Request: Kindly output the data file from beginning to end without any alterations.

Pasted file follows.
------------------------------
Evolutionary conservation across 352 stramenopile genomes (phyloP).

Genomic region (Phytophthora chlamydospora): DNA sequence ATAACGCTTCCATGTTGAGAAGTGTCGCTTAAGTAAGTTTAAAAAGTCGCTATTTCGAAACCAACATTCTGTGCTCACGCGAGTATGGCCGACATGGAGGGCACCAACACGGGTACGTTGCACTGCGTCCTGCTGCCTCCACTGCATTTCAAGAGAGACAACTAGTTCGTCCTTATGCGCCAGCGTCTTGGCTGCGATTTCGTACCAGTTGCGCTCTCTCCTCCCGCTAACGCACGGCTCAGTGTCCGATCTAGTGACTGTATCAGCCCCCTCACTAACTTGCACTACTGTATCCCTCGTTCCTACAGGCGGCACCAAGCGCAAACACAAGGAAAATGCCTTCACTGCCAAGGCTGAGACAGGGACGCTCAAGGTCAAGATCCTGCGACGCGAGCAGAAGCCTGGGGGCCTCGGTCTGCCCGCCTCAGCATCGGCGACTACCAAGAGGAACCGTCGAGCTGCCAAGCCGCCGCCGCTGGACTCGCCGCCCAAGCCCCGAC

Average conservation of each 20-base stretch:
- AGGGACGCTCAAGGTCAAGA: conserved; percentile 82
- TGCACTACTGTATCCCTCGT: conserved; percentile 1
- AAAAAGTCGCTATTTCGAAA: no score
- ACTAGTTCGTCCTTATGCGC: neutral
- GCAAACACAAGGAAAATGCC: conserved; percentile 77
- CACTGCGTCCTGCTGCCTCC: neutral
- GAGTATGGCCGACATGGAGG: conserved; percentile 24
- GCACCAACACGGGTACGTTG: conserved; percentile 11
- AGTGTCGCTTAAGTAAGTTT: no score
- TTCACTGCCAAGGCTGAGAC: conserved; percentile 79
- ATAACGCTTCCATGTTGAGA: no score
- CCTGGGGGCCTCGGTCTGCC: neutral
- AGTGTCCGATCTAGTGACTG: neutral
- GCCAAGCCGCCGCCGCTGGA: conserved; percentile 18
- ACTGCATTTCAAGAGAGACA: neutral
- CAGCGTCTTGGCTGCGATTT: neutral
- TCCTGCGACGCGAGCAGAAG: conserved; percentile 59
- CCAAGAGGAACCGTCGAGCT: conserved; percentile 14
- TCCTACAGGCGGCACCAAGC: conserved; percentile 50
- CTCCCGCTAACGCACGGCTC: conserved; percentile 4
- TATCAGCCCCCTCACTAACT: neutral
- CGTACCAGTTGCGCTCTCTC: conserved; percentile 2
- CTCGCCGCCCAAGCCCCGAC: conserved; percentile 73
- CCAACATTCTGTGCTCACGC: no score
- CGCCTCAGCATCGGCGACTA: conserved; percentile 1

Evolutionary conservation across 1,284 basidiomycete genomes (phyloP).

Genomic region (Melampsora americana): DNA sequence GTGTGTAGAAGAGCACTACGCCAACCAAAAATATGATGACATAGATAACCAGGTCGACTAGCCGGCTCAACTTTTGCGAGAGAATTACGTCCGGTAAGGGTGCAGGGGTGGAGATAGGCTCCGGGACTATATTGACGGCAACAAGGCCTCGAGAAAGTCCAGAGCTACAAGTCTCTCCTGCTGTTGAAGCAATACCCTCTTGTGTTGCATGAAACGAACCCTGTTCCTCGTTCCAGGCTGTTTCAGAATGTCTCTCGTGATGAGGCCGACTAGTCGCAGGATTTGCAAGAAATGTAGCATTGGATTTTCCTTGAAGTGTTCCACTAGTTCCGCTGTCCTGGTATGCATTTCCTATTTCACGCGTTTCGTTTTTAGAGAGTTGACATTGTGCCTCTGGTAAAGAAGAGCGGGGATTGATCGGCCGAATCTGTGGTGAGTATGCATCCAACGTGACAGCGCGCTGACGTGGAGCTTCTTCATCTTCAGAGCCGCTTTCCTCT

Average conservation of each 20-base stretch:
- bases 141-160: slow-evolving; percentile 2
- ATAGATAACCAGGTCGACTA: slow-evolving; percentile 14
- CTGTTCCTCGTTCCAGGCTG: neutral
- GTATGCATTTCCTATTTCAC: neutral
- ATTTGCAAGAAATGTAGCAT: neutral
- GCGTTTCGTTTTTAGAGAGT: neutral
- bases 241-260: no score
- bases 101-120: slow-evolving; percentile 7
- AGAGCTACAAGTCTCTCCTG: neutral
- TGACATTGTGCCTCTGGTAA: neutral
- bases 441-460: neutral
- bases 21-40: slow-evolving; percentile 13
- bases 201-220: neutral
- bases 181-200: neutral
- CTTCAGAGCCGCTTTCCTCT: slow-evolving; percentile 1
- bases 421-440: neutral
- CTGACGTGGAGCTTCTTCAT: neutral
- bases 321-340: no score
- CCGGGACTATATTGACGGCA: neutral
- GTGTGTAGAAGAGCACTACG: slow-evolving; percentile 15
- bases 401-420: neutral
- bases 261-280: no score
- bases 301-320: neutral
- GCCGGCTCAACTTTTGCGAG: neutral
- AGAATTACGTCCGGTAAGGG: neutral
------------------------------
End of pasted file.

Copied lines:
Evolutionary conservation across 352 stramenopile genomes (phyloP).

Genomic region (Phytophthora chlamydospora): DNA sequence ATAACGCTTCCATGTTGAGAAGTGTCGCTTAAGTAAGTTTAAAAAGTCGCTATTTCGAAACCAACATTCTGTGCTCACGCGAGTATGGCCGACATGGAGGGCACCAACACGGGTACGTTGCACTGCGTCCTGCTGCCTCCACTGCATTTCAAGAGAGACAACTAGTTCGTCCTTATGCGCCAGCGTCTTGGCTGCGATTTCGTACCAGTTGCGCTCTCTCCTCCCGCTAACGCACGGCTCAGTGTCCGATCTAGTGACTGTATCAGCCCCCTCACTAACTTGCACTACTGTATCCCTCGTTCCTACAGGCGGCACCAAGCGCAAACACAAGGAAAATGCCTTCACTGCCAAGGCTGAGACAGGGACGCTCAAGGTCAAGATCCTGCGACGCGAGCAGAAGCCTGGGGGCCTCGGTCTGCCCGCCTCAGCATCGGCGACTACCAAGAGGAACCGTCGAGCTGCCAAGCCGCCGCCGCTGGACTCGCCGCCCAAGCCCCGAC

Average conservation of each 20-base stretch:
- AGGGACGCTCAAGGTCAAGA: conserved; percentile 82
- TGCACTACTGTATCCCTCGT: conserved; percentile 1
- AAAAAGTCGCTATTTCGAAA: no score
- ACTAGTTCGTCCTTATGCGC: neutral
- GCAAACACAAGGAAAATGCC: conserved; percentile 77
- CACTGCGTCCTGCTGCCTCC: neutral
- GAGTATGGCCGACATGGAGG: conserved; percentile 24
- GCACCAACACGGGTACGTTG: conserved; percentile 11
- AGTGTCGCTTAAGTAAGTTT: no score
- TTCACTGCCAAGGCTGAGAC: conserved; percentile 79
- ATAACGCTTCCATGTTGAGA: no score
- CCTGGGGGCCTCGGTCTGCC: neutral
- AGTGTCCGATCTAGTGACTG: neutral
- GCCAAGCCGCCGCCGCTGGA: conserved; percentile 18
- ACTGCATTTCAAGAGAGACA: neutral
- CAGCGTCTTGGCTGCGATTT: neutral
- TCCTGCGACGCGAGCAGAAG: conserved; percentile 59
- CCAAGAGGAACCGTCGAGCT: conserved; percentile 14
- TCCTACAGGCGGCACCAAGC: conserved; percentile 50
- CTCCCGCTAACGCACGGCTC: conserved; percentile 4
- TATCAGCCCCCTCACTAACT: neutral
- CGTACCAGTTGCGCTCTCTC: conserved; percentile 2
- CTCGCCGCCCAAGCCCCGAC: conserved; percentile 73
- CCAACATTCTGTGCTCACGC: no score
- CGCCTCAGCATCGGCGACTA: conserved; percentile 1

Evolutionary conservation across 1,284 basidiomycete genomes (phyloP).

Genomic region (Melampsora americana): DNA sequence GTGTGTAGAAGAGCACTACGCCAACCAAAAATATGATGACATAGATAACCAGGTCGACTAGCCGGCTCAACTTTTGCGAGAGAATTACGTCCGGTAAGGGTGCAGGGGTGGAGATAGGCTCCGGGACTATATTGACGGCAACAAGGCCTCGAGAAAGTCCAGAGCTACAAGTCTCTCCTGCTGTTGAAGCAATACCCTCTTGTGTTGCATGAAACGAACCCTGTTCCTCGTTCCAGGCTGTTTCAGAATGTCTCTCGTGATGAGGCCGACTAGTCGCAGGATTTGCAAGAAATGTAGCATTGGATTTTCCTTGAAGTGTTCCACTAGTTCCGCTGTCCTGGTATGCATTTCCTATTTCACGCGTTTCGTTTTTAGAGAGTTGACATTGTGCCTCTGGTAAAGAAGAGCGGGGATTGATCGGCCGAATCTGTGGTGAGTATGCATCCAACGTGACAGCGCGCTGACGTGGAGCTTCTTCATCTTCAGAGCCGCTTTCCTCT

Average conservation of each 20-base stretch:
- bases 141-160: slow-evolving; percentile 2
- ATAGATAACCAGGTCGACTA: slow-evolving; percentile 14
- CTGTTCCTCGTTCCAGGCTG: neutral
- GTATGCATTTCCTATTTCAC: neutral
- ATTTGCAAGAAATGTAGCAT: neutral
- GCGTTTCGTTTTTAGAGAGT: neutral
- bases 241-260: no score
- bases 101-120: slow-evolving; percentile 7
- AGAGCTACAAGTCTCTCCTG: neutral
- TGACATTGTGCCTCTGGTAA: neutral
- bases 441-460: neutral
- bases 21-40: slow-evolving; percentile 13
- bases 201-220: neutral
- bases 181-200: neutral
- CTTCAGAGCCGCTTTCCTCT: slow-evolving; percentile 1
- bases 421-440: neutral
- CTGACGTGGAGCTTCTTCAT: neutral
- bases 321-340: no score
- CCGGGACTATATTGACGGCA: neutral
- GTGTGTAGAAGAGCACTACG: slow-evolving; percentile 15
- bases 401-420: neutral
- bases 261-280: no score
- bases 301-320: neutral
- GCCGGCTCAACTTTTGCGAG: neutral
- AGAATTACGTCCGGTAAGGG: neutral